After running a SaaS for 10 years, here's what I have to say about security:
1) Use a web-firewall-enabled CDN. We use Cloudflare. The web-firewall will immediately block all the scans, attacks and kids probing your server for known holes etc. If your customers are using the "cusomerXXX.yoursaasapp.com" format for their accounts - you can create those via cloudflare's API by the way. The $20 a month you spent on cloudflare (or alterntive) - will save you much more on AWS traffic bills, so it's basically free. They also have a free plan by the way...
2) Run stuff on Windows. Yeah, no kidding. While the consumer side of Windows is full of viruses and malicious tools indeed, on the server side it's the other way around... 99% websites are based on linux, so 99% of known attacks target *nix-holes. Also, Windows will be more expensive at the beginning but it scales really well. With your 1000th customer - you will still be running the same windows server. Also, .NET is jit-compiled to native code, while all linux stuff is interpreted (python, ruby, php, node.js, you name it...)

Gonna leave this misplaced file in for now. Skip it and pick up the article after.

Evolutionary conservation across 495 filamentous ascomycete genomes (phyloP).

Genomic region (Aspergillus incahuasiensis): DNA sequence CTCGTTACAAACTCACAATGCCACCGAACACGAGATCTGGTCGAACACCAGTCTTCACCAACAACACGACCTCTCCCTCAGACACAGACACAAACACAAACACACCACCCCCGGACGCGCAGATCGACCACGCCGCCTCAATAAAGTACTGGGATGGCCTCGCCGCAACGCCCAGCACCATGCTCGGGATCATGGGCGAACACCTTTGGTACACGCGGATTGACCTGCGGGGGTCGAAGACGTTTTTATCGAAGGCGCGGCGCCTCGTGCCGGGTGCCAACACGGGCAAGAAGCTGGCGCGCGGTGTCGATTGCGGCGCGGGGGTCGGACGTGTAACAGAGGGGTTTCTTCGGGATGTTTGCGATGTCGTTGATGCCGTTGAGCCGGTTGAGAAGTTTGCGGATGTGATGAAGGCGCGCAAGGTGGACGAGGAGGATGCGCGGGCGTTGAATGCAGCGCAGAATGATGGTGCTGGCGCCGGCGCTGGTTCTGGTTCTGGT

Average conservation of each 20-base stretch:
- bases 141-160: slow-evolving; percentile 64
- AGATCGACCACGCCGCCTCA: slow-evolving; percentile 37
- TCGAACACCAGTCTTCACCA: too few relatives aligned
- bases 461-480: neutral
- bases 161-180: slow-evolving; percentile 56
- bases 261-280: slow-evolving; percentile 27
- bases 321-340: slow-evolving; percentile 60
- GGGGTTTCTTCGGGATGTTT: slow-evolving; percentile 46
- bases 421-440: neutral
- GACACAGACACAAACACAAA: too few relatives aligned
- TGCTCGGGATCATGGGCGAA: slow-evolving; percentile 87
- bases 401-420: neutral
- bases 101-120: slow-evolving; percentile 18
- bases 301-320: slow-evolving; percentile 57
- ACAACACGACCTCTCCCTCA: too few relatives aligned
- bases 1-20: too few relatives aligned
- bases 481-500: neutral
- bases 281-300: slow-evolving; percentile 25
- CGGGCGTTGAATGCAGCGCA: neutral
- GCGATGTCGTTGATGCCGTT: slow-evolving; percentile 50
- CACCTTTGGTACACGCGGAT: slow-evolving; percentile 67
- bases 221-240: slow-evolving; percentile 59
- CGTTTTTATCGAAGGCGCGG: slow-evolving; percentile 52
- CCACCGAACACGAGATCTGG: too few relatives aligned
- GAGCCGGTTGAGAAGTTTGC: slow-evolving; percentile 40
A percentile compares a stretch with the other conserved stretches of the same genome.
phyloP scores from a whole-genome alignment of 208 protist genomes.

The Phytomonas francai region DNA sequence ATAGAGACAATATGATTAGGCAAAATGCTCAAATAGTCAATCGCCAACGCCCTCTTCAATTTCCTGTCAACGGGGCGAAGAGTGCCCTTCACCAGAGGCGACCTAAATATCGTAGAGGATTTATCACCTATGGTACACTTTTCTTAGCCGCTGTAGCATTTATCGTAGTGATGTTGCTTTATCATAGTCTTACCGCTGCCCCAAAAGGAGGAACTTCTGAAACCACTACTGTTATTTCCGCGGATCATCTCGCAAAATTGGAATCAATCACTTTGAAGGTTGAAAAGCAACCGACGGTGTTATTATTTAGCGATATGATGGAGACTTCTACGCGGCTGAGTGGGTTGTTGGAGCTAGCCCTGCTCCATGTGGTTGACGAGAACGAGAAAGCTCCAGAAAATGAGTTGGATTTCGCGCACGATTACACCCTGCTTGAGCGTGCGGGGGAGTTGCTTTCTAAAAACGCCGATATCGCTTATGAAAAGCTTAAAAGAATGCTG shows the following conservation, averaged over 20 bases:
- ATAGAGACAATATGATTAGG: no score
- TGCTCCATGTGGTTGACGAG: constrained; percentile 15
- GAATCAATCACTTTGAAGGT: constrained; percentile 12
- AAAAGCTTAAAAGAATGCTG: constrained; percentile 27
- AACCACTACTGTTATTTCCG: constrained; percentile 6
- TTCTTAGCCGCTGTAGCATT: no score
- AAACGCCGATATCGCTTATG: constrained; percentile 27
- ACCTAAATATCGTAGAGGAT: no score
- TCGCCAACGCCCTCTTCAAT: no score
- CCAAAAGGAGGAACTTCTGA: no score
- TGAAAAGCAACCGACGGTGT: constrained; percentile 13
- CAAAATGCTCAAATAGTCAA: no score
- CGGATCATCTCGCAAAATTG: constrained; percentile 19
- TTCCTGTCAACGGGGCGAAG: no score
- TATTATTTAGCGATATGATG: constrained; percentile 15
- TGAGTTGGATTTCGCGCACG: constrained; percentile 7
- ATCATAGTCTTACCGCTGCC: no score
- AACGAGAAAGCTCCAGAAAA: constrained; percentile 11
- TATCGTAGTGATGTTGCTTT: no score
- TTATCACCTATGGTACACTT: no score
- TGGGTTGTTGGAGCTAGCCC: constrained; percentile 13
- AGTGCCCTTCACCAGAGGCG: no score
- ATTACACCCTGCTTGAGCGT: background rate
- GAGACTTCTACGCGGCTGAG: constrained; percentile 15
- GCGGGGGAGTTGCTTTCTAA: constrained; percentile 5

3) The biggest security hole will always be cross-customer isolation. Like, in "DeleteItem.php?ItemID=123" - making sure that that "ItemID" actually belongs to the current customer, not some other customer. Probably, the best way would be to come up with some framework, that intercepts all requests, before they reach business logic, and check, where they belong... (of course, not needed if you spawn a separate DB for every customer)
P.S. once you get "popular" you will get a lot of "white hat hackers" reporting "vulnerabilities" to you, hoping to get paid, even if you don't have a bug-bounty program. I found, the best way to deal with them is: "thanks-thanks, of course, we will gladly pay you, please provide a formal invoice with your real name and address on it"... You won't hear form them again hehe